So what about the Caveman part?
- I am a man with a beard.
- I am a Registered Dietitian who adheres to the Paleo/Primal lifestyle.
- I exercise through functional movements: yoga, walking, weight lifting, and mountain biking.
So what the heck is this blog about? My goal is to make this blog about the improvement of our Mind, Body, and Soul. My previous readers experienced the Mind posts and those will continue into the future. I will post about food, exercise, meditation, yoga, religion, history, self-improvement, minimalism, and a whole host of material that fits into the Mind, Body, Soul categories.
Thank you for the support and let’s continue this awesome journey…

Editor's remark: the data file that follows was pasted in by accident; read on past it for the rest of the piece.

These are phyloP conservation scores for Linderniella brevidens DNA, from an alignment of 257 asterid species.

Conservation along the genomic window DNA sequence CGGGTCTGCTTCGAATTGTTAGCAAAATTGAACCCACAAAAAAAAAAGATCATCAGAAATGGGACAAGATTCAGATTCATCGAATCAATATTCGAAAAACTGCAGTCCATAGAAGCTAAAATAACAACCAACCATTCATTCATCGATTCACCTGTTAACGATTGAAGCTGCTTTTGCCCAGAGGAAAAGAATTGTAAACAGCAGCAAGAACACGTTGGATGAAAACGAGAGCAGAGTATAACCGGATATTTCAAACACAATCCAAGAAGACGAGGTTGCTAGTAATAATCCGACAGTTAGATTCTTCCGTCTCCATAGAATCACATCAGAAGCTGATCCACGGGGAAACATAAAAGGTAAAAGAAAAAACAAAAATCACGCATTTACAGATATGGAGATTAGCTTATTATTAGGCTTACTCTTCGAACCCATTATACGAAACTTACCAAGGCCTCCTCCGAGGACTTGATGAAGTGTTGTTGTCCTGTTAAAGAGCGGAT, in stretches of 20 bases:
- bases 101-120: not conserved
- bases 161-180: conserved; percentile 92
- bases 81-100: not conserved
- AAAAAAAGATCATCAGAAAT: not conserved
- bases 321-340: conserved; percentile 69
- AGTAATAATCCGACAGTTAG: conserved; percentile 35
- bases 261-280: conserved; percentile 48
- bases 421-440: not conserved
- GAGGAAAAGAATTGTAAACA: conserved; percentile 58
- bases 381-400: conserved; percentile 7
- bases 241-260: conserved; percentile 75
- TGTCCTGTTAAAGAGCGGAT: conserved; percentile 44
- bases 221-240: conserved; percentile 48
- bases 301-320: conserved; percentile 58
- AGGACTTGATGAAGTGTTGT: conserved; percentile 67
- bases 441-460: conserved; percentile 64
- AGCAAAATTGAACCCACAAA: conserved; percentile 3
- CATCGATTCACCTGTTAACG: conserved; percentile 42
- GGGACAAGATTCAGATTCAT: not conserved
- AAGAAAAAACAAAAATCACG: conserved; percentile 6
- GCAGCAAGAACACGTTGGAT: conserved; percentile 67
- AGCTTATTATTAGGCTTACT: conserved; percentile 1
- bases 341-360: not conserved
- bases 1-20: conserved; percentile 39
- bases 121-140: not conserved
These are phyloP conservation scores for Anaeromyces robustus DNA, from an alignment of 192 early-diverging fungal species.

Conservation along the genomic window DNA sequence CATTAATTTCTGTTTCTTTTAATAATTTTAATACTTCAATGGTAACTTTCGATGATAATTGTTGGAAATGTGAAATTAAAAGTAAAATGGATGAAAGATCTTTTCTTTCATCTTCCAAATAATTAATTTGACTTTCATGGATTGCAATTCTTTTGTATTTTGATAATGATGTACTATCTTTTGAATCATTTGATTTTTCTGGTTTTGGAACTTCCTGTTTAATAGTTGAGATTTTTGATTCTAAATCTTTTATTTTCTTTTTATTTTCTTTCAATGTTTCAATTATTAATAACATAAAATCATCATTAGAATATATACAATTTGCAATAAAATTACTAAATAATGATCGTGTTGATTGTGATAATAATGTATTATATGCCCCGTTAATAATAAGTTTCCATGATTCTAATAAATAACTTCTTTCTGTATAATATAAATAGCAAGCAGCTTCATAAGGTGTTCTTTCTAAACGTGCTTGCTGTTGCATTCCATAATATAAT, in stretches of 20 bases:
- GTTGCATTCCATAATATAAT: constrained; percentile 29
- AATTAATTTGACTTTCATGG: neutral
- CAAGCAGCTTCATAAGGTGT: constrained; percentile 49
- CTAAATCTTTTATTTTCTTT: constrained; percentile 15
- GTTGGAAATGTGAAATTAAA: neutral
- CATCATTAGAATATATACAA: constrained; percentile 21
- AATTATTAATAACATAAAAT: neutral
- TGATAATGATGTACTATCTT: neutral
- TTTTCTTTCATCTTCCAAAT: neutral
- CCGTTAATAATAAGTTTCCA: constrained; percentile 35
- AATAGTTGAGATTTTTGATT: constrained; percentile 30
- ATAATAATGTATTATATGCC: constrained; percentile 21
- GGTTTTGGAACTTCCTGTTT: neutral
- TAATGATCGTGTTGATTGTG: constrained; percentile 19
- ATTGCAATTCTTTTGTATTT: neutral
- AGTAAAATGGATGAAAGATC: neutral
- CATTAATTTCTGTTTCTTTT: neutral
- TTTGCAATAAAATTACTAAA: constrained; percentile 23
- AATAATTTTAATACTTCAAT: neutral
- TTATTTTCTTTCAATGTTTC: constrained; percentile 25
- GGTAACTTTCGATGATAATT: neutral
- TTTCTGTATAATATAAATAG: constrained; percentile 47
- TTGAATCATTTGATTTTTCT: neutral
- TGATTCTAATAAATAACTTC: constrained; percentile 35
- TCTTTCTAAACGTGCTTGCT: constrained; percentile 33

What happened to the idea that a wife would stay home and care after the house while the husband would be the bread winner? Well, feminism extricated women from their historic-domestic role and starting in the 1970’s women began to flood the workforce with fervor. I am all for women getting equal rights and being allowed to strap on the business suit and sit in a cubicle all day. My nagging question is why the reverse scenario wasn’t afforded to men? Sure, men can technically stay home and let their wife be the bread winner but I find it not nearly as socially acceptable. In the US at least, I find that woman are supported if they desire a career or a domestic title. A woman in the workforce can still be feminine and is viewed as strong, ambitious, intelligent, etc. A woman who stays at home, to take care for her family, can still be feminine and is viewed as strong, caring, nurturing, etc. How is a man viewed who stays at home to take care of domestic manners? I would say that he may be looked at as less masculine, lazy, lacking ambition, and weak. Sure there are exceptions to what people believe but I am talking about the general societal views that are brought up behind closed doors. The reason I bring these points up are two fold: firstly, I think it is important to identify that we do not need two income households, and secondly, we need to rethink what true masculinity represents.